With an arbitration case over disputed territories in the West Philippine Sea (South China Sea) dividing Manila and Beijing, relations between the two countries cannot be improved, a top Chinese official recently told a Philippine delegation of media and think-tanks.
“If there’s the arbitration [case], there’s no chance to improve the relations. If you continue to sue me in court, how can I treat you to lunch?” Zhang Xuyi, deputy director-general of Asia Bureau One of the International Department of the Communist Party of China, said to the group that was visiting China.
Zhang, who hosted the Philippine delegation that toured the provinces/cities of Xiamen, Fujian, Hunan and Beijing, spoke through an interpreter.
The official was referring to the case filed by the Philippines before the International Tribunal of the Law of the Sea (Itlos) against China’s nine-dash line position on the contested areas in the West Philippine Sea.
A memorial, seeking to invalidate Beijing’s “encompassing” and “excessive” claims that reached some islands in Luzon and Palawan, was submitted by Manila in March 2014.
The five-member tribunal gave China until this month to file its counter-memorial. Beijing has rejected the arbitration case, pushing instead for bilateral negotiations.
Zhang said there were “rare cases” that a territorial conflict was solved by an international court.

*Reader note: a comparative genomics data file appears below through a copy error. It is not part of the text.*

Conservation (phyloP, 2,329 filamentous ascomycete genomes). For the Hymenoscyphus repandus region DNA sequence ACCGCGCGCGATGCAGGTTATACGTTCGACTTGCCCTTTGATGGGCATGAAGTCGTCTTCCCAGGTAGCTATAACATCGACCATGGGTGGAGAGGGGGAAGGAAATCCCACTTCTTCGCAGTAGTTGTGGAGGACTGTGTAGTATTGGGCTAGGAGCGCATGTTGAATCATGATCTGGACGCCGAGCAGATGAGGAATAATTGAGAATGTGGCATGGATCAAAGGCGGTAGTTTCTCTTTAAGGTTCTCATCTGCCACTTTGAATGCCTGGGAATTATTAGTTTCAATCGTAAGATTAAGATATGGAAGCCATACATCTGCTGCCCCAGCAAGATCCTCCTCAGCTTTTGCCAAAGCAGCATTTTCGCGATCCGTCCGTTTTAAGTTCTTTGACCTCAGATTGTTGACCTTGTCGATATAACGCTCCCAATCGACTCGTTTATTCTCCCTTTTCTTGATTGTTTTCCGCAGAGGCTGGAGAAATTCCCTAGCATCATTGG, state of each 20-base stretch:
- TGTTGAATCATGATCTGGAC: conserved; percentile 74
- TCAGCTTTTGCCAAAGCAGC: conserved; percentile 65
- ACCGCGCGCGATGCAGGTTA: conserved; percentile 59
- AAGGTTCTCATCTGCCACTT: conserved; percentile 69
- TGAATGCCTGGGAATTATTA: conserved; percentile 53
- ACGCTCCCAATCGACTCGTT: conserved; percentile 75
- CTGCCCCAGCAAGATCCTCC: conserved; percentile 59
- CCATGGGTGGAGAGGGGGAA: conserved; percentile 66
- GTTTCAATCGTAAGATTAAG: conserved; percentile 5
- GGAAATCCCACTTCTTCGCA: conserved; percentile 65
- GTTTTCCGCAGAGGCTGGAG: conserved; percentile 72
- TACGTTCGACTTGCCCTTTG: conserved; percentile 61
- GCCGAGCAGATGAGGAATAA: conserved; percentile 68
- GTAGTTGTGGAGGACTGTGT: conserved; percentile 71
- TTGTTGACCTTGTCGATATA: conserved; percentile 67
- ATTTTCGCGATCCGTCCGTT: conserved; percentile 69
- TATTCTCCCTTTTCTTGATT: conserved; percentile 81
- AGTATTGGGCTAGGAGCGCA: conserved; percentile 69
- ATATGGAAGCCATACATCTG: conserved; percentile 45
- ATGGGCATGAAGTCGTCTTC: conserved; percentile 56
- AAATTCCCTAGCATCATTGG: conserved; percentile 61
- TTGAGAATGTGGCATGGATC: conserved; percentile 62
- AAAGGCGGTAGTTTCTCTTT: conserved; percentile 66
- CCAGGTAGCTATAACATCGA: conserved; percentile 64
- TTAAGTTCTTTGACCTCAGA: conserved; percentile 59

He, however, highlighted the importance of continuing to find ways to improve the vastly depreciated links between the two countries.
“We hope government-to-government exchanges will be effective. If the peoples of two countries can understand each other’s position, then government policies may be adjusted,” Zhang said.
He added that he believes that the territorial row is not the “totality” of Beijing’s relationship with Manila.
In fact, the dispute is of “minor” importance and China has always been committed to following Chinese revolutionary and statesman Deng Xiaoping’s formula of “shelving the disputes” and letting later generations find a solution to territorial problems.
“Our descendants may be in a better position [to find a solution],” Zhang said, adding that it is more important to look at the “cooperation perspective.”
The Chinese official noted that although Beijing has similar territorial issues with Malaysia, it has not followed the Philippines’ method of seeking international arbitration.
Instead, Malaysia and China continue to improve their relations and industrial zones are in “full swing.”
“But did we [China and the Philippines] settle the disputes? Dispute is not the problem itself. The real problem is how you deal with the dispute,” Zhang told the delegation.
The problem in the West Philippine Sea is sensitive and challenging, he said, adding that it cannot be solved immediately and easily.
“The [territorial dispute]is not only between China and claimants, but with Asean [too]. It is a bilateral, trilateral and multilateral dispute,” Zhang said, referring to the 10-strong Association of Southeast Asian Nations.
The official noted, though, that it being a multilateral dispute does not mean other countries can meddle and intervene.
“China and Philippines relations [are]kidnapped by Philippine-US relations,” Zhang said.
He also noted reports that when former US State Secretary Hillary Clinton visited a warship, she advised the Philippines on how to deal with China’s rise as a regional power.
Zhang did not say what warship he was referring to.
He maintained that China, unlike other countries, will never take the path of hegemony.
China, he added, is committed to keep good relations with all countries and to create a peaceful path of development because “there is no second choice for China.”